|Location||In the foyer of the Levin RSA|
This memorial was in the main entrance of the hall - which was opened on 16 February 1956 - immediately facing the front doors, where there is now a large mural.
The hall was used for many public events, including social functions and members of the RSA became concerned that it was being disrespected by smokers and that it was no longer the right place for it to be. They put a case to the then Levin Borough Council for the memorial to be removed to the RSA clubrooms.
It was relocated in the 1960s and is now a focal point of the small entranceway. It is on permanent loan to the RSA and remains the property of the council
Every Anzac Day after the returned servicemen march back to the clubrooms from the Dawn Parade Service at the Cenotaph a wreath is laid at the memorial by the president of the RSA.
It bears the names of 50 men, 49 of them who died in World War II and one – Graeme Rangi Morrison Thomas – who Adopt an Anzac’s research has discovered served in World War II but died in the Korean war.
It is inscribed ‘To their name we dedicate this building’ and Binyon’s famous words: “They shall grow not old as we that are left grow old. Age shall not weary them nor the years condemn. At the going down of the sun, and in the morning, we will remember them.”
Levin Daily Chronicle - Wednesday February 15, 1956
War Memorial Hall opening will be proud moment for those who contributed
Tomorrow will be a proud day for the Levin R.S.A., the Levin Borough Council, and all those who, in many ways, have contributed, when the Levin and District War Memorial Hall is declared officially open.
The ceremony will be conducted by the Dominion vice-president of the New Zealand Returned Services Association, Mr. K.W. Glasgow. Forming a significant section of the building is the memorial plaque, which will be unveiled by Rev. E.K. Norman, D.S.O., M.C. The Levin Municipal Band will be in attendance.When it handed over the control of the hall project to the Levin Borough Council under the terms of the subsidy payments which insisted on such buildings being vested in the local body, the Levin R.S.A. undertook to maintain its help to see the building constructed. This pledge has been fully honoured.
The association raised a total of £7300 and this was handed over together with the land the association acquired, when the transfer to the council was made. Originally the R.S.A. was to have clubrooms on a top storey of the building but rising costs prohibited this. The association, therefore, decided to build clubrooms of its own in Devon Street on a section previously owned by the council. This work was proceeded with at remarkable speed, plus much hard work by members, who did the task on a voluntary basis. Meanwhile the R.S.A continued its interest in seeing that the Memorial Hall was completed.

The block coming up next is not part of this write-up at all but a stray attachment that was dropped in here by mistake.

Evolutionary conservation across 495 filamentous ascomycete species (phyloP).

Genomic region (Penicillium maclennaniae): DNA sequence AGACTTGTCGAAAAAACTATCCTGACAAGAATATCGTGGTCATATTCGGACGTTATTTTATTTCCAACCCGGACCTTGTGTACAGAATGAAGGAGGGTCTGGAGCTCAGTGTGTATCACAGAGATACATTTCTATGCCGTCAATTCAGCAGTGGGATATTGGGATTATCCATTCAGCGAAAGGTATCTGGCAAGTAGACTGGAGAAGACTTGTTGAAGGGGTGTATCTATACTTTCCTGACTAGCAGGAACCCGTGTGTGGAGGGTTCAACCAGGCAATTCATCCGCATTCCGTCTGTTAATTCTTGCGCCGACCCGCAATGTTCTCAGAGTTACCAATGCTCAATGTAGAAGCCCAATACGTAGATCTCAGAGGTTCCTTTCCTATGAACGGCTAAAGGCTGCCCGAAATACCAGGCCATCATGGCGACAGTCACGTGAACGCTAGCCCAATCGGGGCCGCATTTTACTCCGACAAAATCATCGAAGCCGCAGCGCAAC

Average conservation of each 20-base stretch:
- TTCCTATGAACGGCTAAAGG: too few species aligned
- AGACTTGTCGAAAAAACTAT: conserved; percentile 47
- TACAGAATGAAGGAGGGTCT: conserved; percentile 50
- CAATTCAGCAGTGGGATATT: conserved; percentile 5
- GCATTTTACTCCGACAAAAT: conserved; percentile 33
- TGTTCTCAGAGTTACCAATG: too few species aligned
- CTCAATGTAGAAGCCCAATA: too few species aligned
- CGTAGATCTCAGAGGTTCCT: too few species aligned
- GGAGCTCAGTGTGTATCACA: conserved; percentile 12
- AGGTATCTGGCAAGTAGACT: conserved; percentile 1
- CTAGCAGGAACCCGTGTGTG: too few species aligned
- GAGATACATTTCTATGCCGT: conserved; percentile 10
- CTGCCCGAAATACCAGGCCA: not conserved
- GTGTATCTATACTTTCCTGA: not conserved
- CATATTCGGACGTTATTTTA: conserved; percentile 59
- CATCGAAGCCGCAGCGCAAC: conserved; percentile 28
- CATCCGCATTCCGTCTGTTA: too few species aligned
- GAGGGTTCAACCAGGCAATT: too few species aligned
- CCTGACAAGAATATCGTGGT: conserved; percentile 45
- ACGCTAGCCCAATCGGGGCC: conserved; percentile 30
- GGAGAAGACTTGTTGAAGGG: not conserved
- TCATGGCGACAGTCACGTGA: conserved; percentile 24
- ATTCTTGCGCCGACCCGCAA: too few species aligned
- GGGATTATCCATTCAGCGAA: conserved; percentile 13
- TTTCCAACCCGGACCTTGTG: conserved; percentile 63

The opening of the will complete the undertaking which was first suggested in the early ‘40s. The first proposal was for a soldiers’ clubrooms. Later it was suggested that a small also be attached to the clubrooms. Then the main scheme for a combined memorial hall and clubrooms was decided upon, and later altered to the present Memorial Hall.
When it was furnished the hall will have cost approximately £32,000. Besides serving as a fine and lasting memorial to those who lost their lives in World War II, the building will be a useful public amenity – virtually the town’s municipal social centre. As pointed out by Sir Howard Kippenberger when he laid the foundation stone, the true function of the building must never be forgotten. It is hoped that the plaque, permanently illuminated in the Hall of Memories, will be a constant reminder of this fact.
Levin Daily Chronicle - Wednesday February 16, 1956
Good attendance hoped for at Memorial Hall opening
Although it falls on a business day, the opening of the Levin and District War Memorial Hall tomorrow will, it is hoped, draw a good attendance of district people. The mayor, Mr. H.E. Herring, and the president of the Levin R.S.A., Mr. A.T. Fletcher, wish to make a special appeal to residents to attend the opening ceremony at the hall at 2p.m. They ask that a special effort be made by the public to witness the opening of the district’s war memorial. This long awaited occasion brings to a climax years of planning and the combined work of the many public-spirited people.
“The opening of the hall is an event of importance to the community as a whole. It is essentially a district affair,” said Mr. Fletcher. The ceremony will conclude at about 3.15, after which the building will be open for inspection.
Levin Daily Chronicle - Friday, February 18 1956
Simple moving ceremony for opening of Memorial Hall
About 400 people surrounded the dais for the official opening of the Levin and District War Memorial Hall yesterday afternoon. Later, with the opening addresses over, and the memorial tablet unveiled, they moved admiringly through the spacious rooms, commenting on the tasteful nature of the interior decorations.